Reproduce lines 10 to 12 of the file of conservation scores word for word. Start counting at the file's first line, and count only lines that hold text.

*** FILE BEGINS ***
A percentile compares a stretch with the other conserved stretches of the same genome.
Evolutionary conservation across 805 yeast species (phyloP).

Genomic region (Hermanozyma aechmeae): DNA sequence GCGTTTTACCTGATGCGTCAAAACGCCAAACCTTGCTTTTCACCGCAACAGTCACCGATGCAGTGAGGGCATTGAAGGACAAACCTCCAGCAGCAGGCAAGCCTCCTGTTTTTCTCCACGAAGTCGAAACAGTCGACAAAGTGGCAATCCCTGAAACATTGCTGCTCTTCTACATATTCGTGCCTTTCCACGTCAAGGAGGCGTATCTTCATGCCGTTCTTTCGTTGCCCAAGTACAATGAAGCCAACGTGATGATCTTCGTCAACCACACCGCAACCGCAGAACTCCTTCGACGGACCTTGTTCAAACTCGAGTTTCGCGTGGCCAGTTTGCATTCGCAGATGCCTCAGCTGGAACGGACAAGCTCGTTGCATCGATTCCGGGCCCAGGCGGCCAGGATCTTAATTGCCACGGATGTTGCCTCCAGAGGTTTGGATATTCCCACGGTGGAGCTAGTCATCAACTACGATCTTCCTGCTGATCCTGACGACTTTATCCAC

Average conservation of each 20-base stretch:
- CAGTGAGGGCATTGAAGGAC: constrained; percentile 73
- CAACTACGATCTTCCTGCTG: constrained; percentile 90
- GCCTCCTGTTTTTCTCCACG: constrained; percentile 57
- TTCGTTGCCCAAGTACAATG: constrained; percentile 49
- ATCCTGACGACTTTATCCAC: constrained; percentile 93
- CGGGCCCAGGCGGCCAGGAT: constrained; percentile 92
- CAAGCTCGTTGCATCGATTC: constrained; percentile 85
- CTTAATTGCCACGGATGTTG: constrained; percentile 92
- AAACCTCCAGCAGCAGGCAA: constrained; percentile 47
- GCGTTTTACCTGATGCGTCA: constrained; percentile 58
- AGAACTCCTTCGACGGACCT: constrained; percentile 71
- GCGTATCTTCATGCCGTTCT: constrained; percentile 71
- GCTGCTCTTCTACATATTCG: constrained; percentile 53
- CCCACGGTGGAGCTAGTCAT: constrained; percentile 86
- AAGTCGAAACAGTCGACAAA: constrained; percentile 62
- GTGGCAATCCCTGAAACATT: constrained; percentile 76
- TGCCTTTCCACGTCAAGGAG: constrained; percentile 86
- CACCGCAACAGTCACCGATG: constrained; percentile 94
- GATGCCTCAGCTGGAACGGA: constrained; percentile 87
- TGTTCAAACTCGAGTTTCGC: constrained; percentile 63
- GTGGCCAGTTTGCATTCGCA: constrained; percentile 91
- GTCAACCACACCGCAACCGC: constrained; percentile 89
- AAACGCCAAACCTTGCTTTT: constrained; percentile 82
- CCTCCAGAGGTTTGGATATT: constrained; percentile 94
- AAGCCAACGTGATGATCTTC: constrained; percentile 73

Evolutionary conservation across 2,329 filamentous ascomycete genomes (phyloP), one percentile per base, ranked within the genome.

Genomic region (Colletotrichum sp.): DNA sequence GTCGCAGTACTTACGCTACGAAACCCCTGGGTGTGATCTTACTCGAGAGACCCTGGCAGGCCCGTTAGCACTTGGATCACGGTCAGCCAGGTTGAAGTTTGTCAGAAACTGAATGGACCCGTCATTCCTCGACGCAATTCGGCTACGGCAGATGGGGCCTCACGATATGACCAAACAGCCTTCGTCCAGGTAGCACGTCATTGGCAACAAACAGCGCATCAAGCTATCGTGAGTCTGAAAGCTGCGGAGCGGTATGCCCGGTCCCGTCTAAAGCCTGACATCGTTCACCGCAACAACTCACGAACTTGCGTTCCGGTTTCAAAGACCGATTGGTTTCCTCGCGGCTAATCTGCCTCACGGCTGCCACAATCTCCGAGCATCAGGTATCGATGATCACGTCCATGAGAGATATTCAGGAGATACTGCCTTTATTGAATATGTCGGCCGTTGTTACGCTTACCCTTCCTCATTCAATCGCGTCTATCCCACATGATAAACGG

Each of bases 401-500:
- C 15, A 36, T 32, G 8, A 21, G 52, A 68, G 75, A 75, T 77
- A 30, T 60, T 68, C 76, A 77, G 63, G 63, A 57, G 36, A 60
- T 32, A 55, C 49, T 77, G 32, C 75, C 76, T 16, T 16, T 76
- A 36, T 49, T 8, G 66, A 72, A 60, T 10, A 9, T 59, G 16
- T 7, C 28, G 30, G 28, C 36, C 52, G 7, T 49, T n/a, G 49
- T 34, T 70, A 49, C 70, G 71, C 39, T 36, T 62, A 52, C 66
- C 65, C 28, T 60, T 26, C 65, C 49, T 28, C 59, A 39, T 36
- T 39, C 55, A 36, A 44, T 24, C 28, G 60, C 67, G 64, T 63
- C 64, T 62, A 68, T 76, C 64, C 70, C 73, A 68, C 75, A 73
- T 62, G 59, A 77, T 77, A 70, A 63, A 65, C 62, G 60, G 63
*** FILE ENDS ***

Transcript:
- CGGGCCCAGGCGGCCAGGAT: constrained; percentile 92
- CAAGCTCGTTGCATCGATTC: constrained; percentile 85
- CTTAATTGCCACGGATGTTG: constrained; percentile 92